Government will have a role in health care. It's been that way since Medicare and Medicaid were established. But the private sector can have a significant role to play if we allow them to participate. We should reward those who take care of themselves. If someone has a pre-existing condition they should not be turned down for coverage. We can incorporate that into assigned risk pools so that everyone can have coverage. It's one size fits all under Obamacare. Why can't the consumer have a choice? The more mandates, the more the cost of coverage will go up. Let us bring that down. Let us have more choice. If we would be allowed to have the interstate sale of health plans, the consumer would be able to pick the coverage that's right for them, so I could shop in Michigan and Ohio and Florida for the plan that meets my needs. You could allow coverage under a personal health insurance policy to come out of a tax-free health savings account, or allow what you would spend in preventative care to be deducted from your taxes. Tax policy affects behavior. If taxpayers are given a choice to help themselves, this would allow them to make choices that meet their needs.

What about people with long-term conditions who cannot afford health care?

Health care is a primary need and we should all budget for it. I have no problem supporting a program in a temporary way for periods of unemployment or hardship. It should be transitional, not a permanent way of life when providing health care.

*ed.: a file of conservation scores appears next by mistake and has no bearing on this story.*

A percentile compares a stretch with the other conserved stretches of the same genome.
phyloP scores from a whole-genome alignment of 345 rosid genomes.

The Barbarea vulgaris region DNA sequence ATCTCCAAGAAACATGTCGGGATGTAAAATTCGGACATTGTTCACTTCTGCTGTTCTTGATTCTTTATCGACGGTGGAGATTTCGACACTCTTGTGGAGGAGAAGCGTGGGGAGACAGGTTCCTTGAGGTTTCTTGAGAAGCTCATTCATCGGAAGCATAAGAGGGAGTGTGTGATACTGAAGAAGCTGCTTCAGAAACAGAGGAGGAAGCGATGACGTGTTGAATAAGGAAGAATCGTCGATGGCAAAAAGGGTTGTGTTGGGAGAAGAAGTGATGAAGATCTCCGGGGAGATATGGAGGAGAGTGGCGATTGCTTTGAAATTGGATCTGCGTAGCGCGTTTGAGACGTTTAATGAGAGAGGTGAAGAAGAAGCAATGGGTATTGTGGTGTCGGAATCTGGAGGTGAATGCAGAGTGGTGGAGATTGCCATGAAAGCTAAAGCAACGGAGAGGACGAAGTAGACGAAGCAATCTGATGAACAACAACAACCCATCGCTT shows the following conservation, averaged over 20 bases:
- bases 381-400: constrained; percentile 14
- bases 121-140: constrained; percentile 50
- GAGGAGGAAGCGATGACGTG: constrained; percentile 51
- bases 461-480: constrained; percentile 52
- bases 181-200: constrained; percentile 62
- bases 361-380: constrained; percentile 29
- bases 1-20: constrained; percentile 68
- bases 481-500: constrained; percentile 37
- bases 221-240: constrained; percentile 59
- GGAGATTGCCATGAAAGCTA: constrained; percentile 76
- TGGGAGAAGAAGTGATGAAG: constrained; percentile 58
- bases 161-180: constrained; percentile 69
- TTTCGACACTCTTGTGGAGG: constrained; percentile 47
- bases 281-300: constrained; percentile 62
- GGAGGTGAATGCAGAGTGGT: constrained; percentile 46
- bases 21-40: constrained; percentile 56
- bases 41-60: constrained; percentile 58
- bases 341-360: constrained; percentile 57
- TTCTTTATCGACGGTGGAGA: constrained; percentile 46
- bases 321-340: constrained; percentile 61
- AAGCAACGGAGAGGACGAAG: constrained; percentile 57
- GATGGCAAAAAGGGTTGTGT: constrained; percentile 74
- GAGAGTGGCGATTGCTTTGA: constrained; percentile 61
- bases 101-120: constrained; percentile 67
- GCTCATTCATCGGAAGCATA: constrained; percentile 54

There's been a lot of talk lately about tax reform. What's your position on tax reform?

We should be prepared to do something to show we're going to reduce our expenditures and simplify our tax system to where we gain more revenue from a growing economy and not from raising the tax rate. Long-term, we should simplify our taxes and create a fair tax system based on consumption. I think in the short-term we should simplify the tax code. As an individual, pay 10 percent for income under $100,000. For people over $100,000, it should go to 20 percent. And the only deductions would be for charitable contributions and mortgage interest. My belief is if people are allowed to keep more of their money they will invest it in the system.

Sunday Conversation is edited for brevity and clarity.

Rep. Dennis Ross looks to grow familiarity in Hillsborough 07/06/13 [Last modified: Friday, July 5, 2013 12:12pm]